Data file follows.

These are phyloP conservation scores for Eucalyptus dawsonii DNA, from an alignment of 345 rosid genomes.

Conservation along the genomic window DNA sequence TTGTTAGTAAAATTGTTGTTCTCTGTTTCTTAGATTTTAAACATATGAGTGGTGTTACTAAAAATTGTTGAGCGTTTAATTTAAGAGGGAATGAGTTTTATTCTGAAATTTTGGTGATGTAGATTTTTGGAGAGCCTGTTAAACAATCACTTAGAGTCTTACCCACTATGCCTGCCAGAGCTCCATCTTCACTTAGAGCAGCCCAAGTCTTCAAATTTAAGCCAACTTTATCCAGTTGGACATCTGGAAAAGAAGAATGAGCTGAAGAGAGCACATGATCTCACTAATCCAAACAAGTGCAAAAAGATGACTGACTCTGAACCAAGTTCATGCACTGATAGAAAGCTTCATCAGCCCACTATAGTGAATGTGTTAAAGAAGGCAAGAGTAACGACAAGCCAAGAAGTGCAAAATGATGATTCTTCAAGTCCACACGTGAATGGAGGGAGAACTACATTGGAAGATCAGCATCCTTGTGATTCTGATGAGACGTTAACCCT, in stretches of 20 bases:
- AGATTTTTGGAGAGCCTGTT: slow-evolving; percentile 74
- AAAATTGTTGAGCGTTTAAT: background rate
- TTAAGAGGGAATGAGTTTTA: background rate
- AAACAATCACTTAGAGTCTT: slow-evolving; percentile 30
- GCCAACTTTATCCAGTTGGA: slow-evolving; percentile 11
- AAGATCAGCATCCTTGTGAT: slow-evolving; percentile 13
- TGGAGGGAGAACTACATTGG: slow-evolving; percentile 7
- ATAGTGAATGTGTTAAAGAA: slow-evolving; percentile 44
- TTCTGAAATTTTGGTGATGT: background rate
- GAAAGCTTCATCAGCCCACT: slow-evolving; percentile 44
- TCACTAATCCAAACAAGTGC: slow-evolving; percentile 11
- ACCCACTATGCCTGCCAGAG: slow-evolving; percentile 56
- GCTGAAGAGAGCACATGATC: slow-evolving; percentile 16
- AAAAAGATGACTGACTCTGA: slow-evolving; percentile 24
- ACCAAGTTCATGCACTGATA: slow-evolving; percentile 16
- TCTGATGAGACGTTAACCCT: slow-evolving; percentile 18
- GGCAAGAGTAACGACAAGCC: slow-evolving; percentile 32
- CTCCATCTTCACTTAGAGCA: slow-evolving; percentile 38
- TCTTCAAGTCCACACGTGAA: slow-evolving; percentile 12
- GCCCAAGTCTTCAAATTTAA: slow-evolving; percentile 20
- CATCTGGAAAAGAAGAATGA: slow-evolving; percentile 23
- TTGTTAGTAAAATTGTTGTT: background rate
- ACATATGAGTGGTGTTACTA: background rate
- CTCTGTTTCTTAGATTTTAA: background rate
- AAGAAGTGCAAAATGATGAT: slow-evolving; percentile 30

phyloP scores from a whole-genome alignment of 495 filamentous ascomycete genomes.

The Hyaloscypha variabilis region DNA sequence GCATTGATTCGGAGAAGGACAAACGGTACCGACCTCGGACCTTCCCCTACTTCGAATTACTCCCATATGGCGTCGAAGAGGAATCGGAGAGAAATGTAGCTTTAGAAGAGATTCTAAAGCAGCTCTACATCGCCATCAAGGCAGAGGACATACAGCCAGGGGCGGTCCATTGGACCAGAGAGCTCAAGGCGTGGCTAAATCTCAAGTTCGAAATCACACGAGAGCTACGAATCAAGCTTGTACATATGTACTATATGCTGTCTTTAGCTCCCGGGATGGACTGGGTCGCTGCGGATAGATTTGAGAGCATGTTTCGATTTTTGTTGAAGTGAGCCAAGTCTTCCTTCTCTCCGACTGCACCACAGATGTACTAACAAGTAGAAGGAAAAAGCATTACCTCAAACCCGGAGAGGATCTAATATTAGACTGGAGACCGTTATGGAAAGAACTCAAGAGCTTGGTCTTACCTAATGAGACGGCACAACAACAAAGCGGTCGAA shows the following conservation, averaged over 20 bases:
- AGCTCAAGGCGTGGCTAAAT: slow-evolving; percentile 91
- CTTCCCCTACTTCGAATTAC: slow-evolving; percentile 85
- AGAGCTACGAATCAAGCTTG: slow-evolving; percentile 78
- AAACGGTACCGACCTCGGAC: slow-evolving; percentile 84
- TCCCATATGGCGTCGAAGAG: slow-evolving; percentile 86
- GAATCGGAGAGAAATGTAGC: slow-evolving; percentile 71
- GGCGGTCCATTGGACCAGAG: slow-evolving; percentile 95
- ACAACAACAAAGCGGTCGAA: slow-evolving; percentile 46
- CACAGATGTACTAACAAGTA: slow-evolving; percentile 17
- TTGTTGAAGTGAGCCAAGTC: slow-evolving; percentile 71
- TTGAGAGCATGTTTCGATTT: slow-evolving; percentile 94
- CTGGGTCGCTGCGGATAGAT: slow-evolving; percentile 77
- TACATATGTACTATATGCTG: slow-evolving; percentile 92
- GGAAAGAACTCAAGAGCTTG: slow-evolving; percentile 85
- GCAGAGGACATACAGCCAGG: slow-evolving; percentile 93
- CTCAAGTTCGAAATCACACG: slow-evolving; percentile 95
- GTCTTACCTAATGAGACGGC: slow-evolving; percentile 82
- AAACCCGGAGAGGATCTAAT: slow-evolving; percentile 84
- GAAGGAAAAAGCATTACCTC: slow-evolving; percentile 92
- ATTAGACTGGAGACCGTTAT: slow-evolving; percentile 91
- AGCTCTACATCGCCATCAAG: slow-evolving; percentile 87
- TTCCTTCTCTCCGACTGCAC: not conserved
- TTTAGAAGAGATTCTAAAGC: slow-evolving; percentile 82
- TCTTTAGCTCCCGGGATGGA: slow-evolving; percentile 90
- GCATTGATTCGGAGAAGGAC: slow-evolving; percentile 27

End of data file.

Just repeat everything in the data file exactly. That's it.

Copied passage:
These are phyloP conservation scores for Eucalyptus dawsonii DNA, from an alignment of 345 rosid genomes.

Conservation along the genomic window DNA sequence TTGTTAGTAAAATTGTTGTTCTCTGTTTCTTAGATTTTAAACATATGAGTGGTGTTACTAAAAATTGTTGAGCGTTTAATTTAAGAGGGAATGAGTTTTATTCTGAAATTTTGGTGATGTAGATTTTTGGAGAGCCTGTTAAACAATCACTTAGAGTCTTACCCACTATGCCTGCCAGAGCTCCATCTTCACTTAGAGCAGCCCAAGTCTTCAAATTTAAGCCAACTTTATCCAGTTGGACATCTGGAAAAGAAGAATGAGCTGAAGAGAGCACATGATCTCACTAATCCAAACAAGTGCAAAAAGATGACTGACTCTGAACCAAGTTCATGCACTGATAGAAAGCTTCATCAGCCCACTATAGTGAATGTGTTAAAGAAGGCAAGAGTAACGACAAGCCAAGAAGTGCAAAATGATGATTCTTCAAGTCCACACGTGAATGGAGGGAGAACTACATTGGAAGATCAGCATCCTTGTGATTCTGATGAGACGTTAACCCT, in stretches of 20 bases:
- AGATTTTTGGAGAGCCTGTT: slow-evolving; percentile 74
- AAAATTGTTGAGCGTTTAAT: background rate
- TTAAGAGGGAATGAGTTTTA: background rate
- AAACAATCACTTAGAGTCTT: slow-evolving; percentile 30
- GCCAACTTTATCCAGTTGGA: slow-evolving; percentile 11
- AAGATCAGCATCCTTGTGAT: slow-evolving; percentile 13
- TGGAGGGAGAACTACATTGG: slow-evolving; percentile 7
- ATAGTGAATGTGTTAAAGAA: slow-evolving; percentile 44
- TTCTGAAATTTTGGTGATGT: background rate
- GAAAGCTTCATCAGCCCACT: slow-evolving; percentile 44
- TCACTAATCCAAACAAGTGC: slow-evolving; percentile 11
- ACCCACTATGCCTGCCAGAG: slow-evolving; percentile 56
- GCTGAAGAGAGCACATGATC: slow-evolving; percentile 16
- AAAAAGATGACTGACTCTGA: slow-evolving; percentile 24
- ACCAAGTTCATGCACTGATA: slow-evolving; percentile 16
- TCTGATGAGACGTTAACCCT: slow-evolving; percentile 18
- GGCAAGAGTAACGACAAGCC: slow-evolving; percentile 32
- CTCCATCTTCACTTAGAGCA: slow-evolving; percentile 38
- TCTTCAAGTCCACACGTGAA: slow-evolving; percentile 12
- GCCCAAGTCTTCAAATTTAA: slow-evolving; percentile 20
- CATCTGGAAAAGAAGAATGA: slow-evolving; percentile 23
- TTGTTAGTAAAATTGTTGTT: background rate
- ACATATGAGTGGTGTTACTA: background rate
- CTCTGTTTCTTAGATTTTAA: background rate
- AAGAAGTGCAAAATGATGAT: slow-evolving; percentile 30

phyloP scores from a whole-genome alignment of 495 filamentous ascomycete genomes.

The Hyaloscypha variabilis region DNA sequence GCATTGATTCGGAGAAGGACAAACGGTACCGACCTCGGACCTTCCCCTACTTCGAATTACTCCCATATGGCGTCGAAGAGGAATCGGAGAGAAATGTAGCTTTAGAAGAGATTCTAAAGCAGCTCTACATCGCCATCAAGGCAGAGGACATACAGCCAGGGGCGGTCCATTGGACCAGAGAGCTCAAGGCGTGGCTAAATCTCAAGTTCGAAATCACACGAGAGCTACGAATCAAGCTTGTACATATGTACTATATGCTGTCTTTAGCTCCCGGGATGGACTGGGTCGCTGCGGATAGATTTGAGAGCATGTTTCGATTTTTGTTGAAGTGAGCCAAGTCTTCCTTCTCTCCGACTGCACCACAGATGTACTAACAAGTAGAAGGAAAAAGCATTACCTCAAACCCGGAGAGGATCTAATATTAGACTGGAGACCGTTATGGAAAGAACTCAAGAGCTTGGTCTTACCTAATGAGACGGCACAACAACAAAGCGGTCGAA shows the following conservation, averaged over 20 bases:
- AGCTCAAGGCGTGGCTAAAT: slow-evolving; percentile 91
- CTTCCCCTACTTCGAATTAC: slow-evolving; percentile 85
- AGAGCTACGAATCAAGCTTG: slow-evolving; percentile 78
- AAACGGTACCGACCTCGGAC: slow-evolving; percentile 84
- TCCCATATGGCGTCGAAGAG: slow-evolving; percentile 86
- GAATCGGAGAGAAATGTAGC: slow-evolving; percentile 71
- GGCGGTCCATTGGACCAGAG: slow-evolving; percentile 95
- ACAACAACAAAGCGGTCGAA: slow-evolving; percentile 46
- CACAGATGTACTAACAAGTA: slow-evolving; percentile 17
- TTGTTGAAGTGAGCCAAGTC: slow-evolving; percentile 71
- TTGAGAGCATGTTTCGATTT: slow-evolving; percentile 94
- CTGGGTCGCTGCGGATAGAT: slow-evolving; percentile 77
- TACATATGTACTATATGCTG: slow-evolving; percentile 92
- GGAAAGAACTCAAGAGCTTG: slow-evolving; percentile 85
- GCAGAGGACATACAGCCAGG: slow-evolving; percentile 93
- CTCAAGTTCGAAATCACACG: slow-evolving; percentile 95
- GTCTTACCTAATGAGACGGC: slow-evolving; percentile 82
- AAACCCGGAGAGGATCTAAT: slow-evolving; percentile 84
- GAAGGAAAAAGCATTACCTC: slow-evolving; percentile 92
- ATTAGACTGGAGACCGTTAT: slow-evolving; percentile 91
- AGCTCTACATCGCCATCAAG: slow-evolving; percentile 87
- TTCCTTCTCTCCGACTGCAC: not conserved
- TTTAGAAGAGATTCTAAAGC: slow-evolving; percentile 82
- TCTTTAGCTCCCGGGATGGA: slow-evolving; percentile 90
- GCATTGATTCGGAGAAGGAC: slow-evolving; percentile 27